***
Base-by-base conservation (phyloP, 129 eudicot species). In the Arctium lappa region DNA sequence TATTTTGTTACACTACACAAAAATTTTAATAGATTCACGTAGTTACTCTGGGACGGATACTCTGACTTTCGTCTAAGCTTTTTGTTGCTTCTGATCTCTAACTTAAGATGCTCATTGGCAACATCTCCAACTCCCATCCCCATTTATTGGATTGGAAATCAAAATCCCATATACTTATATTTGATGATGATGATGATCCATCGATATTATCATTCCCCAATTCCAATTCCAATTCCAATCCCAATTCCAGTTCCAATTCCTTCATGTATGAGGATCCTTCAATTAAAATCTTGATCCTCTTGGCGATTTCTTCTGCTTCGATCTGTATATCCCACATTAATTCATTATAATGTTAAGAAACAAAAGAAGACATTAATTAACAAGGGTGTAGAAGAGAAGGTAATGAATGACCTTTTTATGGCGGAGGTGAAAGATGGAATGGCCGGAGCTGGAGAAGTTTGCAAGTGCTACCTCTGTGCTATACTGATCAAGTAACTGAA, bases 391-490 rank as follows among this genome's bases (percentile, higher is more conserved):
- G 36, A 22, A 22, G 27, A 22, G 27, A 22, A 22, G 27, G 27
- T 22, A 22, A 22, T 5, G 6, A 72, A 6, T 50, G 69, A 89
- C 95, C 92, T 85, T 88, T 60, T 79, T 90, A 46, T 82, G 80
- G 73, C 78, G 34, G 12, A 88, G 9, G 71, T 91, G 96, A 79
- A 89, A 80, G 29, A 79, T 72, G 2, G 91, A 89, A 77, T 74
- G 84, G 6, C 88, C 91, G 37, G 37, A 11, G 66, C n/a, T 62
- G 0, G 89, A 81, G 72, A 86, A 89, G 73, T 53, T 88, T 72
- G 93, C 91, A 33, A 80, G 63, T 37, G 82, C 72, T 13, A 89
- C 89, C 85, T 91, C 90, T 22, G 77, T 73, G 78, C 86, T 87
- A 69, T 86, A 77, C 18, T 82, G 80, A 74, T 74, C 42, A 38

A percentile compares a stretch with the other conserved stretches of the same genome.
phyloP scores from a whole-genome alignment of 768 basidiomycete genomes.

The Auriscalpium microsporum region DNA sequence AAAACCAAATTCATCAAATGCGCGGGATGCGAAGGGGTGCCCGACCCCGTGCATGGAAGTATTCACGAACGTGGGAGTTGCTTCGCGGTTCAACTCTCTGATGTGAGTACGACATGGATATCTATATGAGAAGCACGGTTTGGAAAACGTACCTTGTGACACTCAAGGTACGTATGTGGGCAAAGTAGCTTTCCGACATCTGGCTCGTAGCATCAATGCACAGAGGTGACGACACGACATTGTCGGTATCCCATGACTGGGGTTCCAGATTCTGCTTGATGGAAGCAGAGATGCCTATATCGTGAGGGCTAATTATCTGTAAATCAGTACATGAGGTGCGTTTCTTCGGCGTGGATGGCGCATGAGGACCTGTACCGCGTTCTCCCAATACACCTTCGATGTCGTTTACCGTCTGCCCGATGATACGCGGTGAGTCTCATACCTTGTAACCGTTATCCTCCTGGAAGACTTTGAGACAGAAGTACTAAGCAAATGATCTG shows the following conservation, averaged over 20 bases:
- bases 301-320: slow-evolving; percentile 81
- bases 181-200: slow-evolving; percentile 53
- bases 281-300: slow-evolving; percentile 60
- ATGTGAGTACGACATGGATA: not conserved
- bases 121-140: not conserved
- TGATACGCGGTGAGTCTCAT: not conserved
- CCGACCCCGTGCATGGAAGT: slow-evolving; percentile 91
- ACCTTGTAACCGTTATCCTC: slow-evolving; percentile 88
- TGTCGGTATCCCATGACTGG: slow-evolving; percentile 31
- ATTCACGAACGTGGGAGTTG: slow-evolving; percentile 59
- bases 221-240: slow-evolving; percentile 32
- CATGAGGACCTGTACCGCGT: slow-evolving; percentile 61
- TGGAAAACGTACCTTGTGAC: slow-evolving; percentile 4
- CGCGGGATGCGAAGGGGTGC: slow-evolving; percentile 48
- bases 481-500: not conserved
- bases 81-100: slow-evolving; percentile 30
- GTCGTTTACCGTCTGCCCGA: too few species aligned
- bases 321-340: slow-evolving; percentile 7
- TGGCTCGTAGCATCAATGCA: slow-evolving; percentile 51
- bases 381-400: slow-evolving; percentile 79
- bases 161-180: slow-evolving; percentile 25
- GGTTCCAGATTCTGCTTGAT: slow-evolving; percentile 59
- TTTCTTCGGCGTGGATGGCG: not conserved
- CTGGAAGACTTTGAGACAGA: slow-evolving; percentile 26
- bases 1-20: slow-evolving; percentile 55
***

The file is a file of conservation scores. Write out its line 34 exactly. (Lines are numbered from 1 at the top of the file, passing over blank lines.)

- bases 381-400: slow-evolving; percentile 79